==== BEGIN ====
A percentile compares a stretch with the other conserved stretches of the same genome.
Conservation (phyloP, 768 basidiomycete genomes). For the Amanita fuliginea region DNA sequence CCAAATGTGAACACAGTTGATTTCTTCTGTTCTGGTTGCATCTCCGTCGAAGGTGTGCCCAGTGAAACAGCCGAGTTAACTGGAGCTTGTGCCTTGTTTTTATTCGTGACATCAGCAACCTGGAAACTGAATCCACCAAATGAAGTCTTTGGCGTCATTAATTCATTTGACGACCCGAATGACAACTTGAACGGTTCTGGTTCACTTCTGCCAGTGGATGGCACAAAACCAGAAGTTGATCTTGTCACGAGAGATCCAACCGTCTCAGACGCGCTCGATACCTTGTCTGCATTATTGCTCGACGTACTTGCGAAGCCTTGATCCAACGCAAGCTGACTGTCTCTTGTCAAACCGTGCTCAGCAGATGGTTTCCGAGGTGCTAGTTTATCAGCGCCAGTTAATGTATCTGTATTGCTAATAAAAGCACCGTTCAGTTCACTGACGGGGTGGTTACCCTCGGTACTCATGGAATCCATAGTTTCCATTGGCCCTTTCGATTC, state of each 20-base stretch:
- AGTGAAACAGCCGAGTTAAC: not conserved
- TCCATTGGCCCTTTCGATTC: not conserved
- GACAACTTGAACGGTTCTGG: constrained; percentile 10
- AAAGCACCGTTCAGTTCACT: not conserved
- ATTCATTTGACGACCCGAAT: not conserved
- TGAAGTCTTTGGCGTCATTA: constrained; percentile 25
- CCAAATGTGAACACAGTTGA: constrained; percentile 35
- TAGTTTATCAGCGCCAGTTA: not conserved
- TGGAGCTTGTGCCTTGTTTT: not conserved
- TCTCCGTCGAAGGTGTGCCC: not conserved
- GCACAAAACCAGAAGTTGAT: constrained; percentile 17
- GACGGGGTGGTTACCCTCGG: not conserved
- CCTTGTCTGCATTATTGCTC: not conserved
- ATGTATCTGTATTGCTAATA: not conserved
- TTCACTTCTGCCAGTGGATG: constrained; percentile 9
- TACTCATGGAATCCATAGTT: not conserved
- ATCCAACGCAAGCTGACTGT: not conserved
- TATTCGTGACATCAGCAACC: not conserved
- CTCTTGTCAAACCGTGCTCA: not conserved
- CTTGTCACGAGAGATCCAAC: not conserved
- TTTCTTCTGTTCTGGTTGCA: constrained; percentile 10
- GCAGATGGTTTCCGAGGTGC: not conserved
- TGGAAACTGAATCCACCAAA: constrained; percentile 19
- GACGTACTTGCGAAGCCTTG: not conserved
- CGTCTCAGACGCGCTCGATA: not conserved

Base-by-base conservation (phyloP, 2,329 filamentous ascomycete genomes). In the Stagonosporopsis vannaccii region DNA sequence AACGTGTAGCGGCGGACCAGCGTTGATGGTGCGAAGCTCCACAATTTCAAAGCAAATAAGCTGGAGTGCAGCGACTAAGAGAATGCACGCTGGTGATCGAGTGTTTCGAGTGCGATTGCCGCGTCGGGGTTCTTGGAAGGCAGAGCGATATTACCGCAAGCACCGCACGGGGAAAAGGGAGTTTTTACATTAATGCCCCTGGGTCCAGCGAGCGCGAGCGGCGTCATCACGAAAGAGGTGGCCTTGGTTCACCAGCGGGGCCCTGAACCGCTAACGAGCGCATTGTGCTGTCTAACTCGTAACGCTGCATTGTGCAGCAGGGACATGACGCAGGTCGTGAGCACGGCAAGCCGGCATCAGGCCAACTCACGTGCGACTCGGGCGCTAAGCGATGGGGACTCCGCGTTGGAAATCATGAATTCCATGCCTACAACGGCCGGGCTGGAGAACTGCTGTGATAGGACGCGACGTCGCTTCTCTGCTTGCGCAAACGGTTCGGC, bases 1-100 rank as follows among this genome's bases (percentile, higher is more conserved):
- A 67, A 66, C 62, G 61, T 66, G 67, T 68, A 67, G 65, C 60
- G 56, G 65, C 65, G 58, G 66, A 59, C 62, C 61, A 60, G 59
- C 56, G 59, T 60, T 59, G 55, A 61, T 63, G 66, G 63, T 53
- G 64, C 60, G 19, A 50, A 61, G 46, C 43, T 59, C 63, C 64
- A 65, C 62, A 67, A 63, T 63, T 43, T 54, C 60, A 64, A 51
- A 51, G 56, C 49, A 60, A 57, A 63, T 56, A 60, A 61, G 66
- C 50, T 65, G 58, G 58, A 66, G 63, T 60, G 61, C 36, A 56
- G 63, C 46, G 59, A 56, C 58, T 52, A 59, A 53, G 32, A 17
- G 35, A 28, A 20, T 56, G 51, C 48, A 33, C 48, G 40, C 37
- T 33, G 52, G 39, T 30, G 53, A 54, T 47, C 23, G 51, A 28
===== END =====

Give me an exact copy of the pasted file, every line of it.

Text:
A percentile compares a stretch with the other conserved stretches of the same genome.
Conservation (phyloP, 768 basidiomycete genomes). For the Amanita fuliginea region DNA sequence CCAAATGTGAACACAGTTGATTTCTTCTGTTCTGGTTGCATCTCCGTCGAAGGTGTGCCCAGTGAAACAGCCGAGTTAACTGGAGCTTGTGCCTTGTTTTTATTCGTGACATCAGCAACCTGGAAACTGAATCCACCAAATGAAGTCTTTGGCGTCATTAATTCATTTGACGACCCGAATGACAACTTGAACGGTTCTGGTTCACTTCTGCCAGTGGATGGCACAAAACCAGAAGTTGATCTTGTCACGAGAGATCCAACCGTCTCAGACGCGCTCGATACCTTGTCTGCATTATTGCTCGACGTACTTGCGAAGCCTTGATCCAACGCAAGCTGACTGTCTCTTGTCAAACCGTGCTCAGCAGATGGTTTCCGAGGTGCTAGTTTATCAGCGCCAGTTAATGTATCTGTATTGCTAATAAAAGCACCGTTCAGTTCACTGACGGGGTGGTTACCCTCGGTACTCATGGAATCCATAGTTTCCATTGGCCCTTTCGATTC, state of each 20-base stretch:
- AGTGAAACAGCCGAGTTAAC: not conserved
- TCCATTGGCCCTTTCGATTC: not conserved
- GACAACTTGAACGGTTCTGG: constrained; percentile 10
- AAAGCACCGTTCAGTTCACT: not conserved
- ATTCATTTGACGACCCGAAT: not conserved
- TGAAGTCTTTGGCGTCATTA: constrained; percentile 25
- CCAAATGTGAACACAGTTGA: constrained; percentile 35
- TAGTTTATCAGCGCCAGTTA: not conserved
- TGGAGCTTGTGCCTTGTTTT: not conserved
- TCTCCGTCGAAGGTGTGCCC: not conserved
- GCACAAAACCAGAAGTTGAT: constrained; percentile 17
- GACGGGGTGGTTACCCTCGG: not conserved
- CCTTGTCTGCATTATTGCTC: not conserved
- ATGTATCTGTATTGCTAATA: not conserved
- TTCACTTCTGCCAGTGGATG: constrained; percentile 9
- TACTCATGGAATCCATAGTT: not conserved
- ATCCAACGCAAGCTGACTGT: not conserved
- TATTCGTGACATCAGCAACC: not conserved
- CTCTTGTCAAACCGTGCTCA: not conserved
- CTTGTCACGAGAGATCCAAC: not conserved
- TTTCTTCTGTTCTGGTTGCA: constrained; percentile 10
- GCAGATGGTTTCCGAGGTGC: not conserved
- TGGAAACTGAATCCACCAAA: constrained; percentile 19
- GACGTACTTGCGAAGCCTTG: not conserved
- CGTCTCAGACGCGCTCGATA: not conserved

Base-by-base conservation (phyloP, 2,329 filamentous ascomycete genomes). In the Stagonosporopsis vannaccii region DNA sequence AACGTGTAGCGGCGGACCAGCGTTGATGGTGCGAAGCTCCACAATTTCAAAGCAAATAAGCTGGAGTGCAGCGACTAAGAGAATGCACGCTGGTGATCGAGTGTTTCGAGTGCGATTGCCGCGTCGGGGTTCTTGGAAGGCAGAGCGATATTACCGCAAGCACCGCACGGGGAAAAGGGAGTTTTTACATTAATGCCCCTGGGTCCAGCGAGCGCGAGCGGCGTCATCACGAAAGAGGTGGCCTTGGTTCACCAGCGGGGCCCTGAACCGCTAACGAGCGCATTGTGCTGTCTAACTCGTAACGCTGCATTGTGCAGCAGGGACATGACGCAGGTCGTGAGCACGGCAAGCCGGCATCAGGCCAACTCACGTGCGACTCGGGCGCTAAGCGATGGGGACTCCGCGTTGGAAATCATGAATTCCATGCCTACAACGGCCGGGCTGGAGAACTGCTGTGATAGGACGCGACGTCGCTTCTCTGCTTGCGCAAACGGTTCGGC, bases 1-100 rank as follows among this genome's bases (percentile, higher is more conserved):
- A 67, A 66, C 62, G 61, T 66, G 67, T 68, A 67, G 65, C 60
- G 56, G 65, C 65, G 58, G 66, A 59, C 62, C 61, A 60, G 59
- C 56, G 59, T 60, T 59, G 55, A 61, T 63, G 66, G 63, T 53
- G 64, C 60, G 19, A 50, A 61, G 46, C 43, T 59, C 63, C 64
- A 65, C 62, A 67, A 63, T 63, T 43, T 54, C 60, A 64, A 51
- A 51, G 56, C 49, A 60, A 57, A 63, T 56, A 60, A 61, G 66
- C 50, T 65, G 58, G 58, A 66, G 63, T 60, G 61, C 36, A 56
- G 63, C 46, G 59, A 56, C 58, T 52, A 59, A 53, G 32, A 17
- G 35, A 28, A 20, T 56, G 51, C 48, A 33, C 48, G 40, C 37
- T 33, G 52, G 39, T 30, G 53, A 54, T 47, C 23, G 51, A 28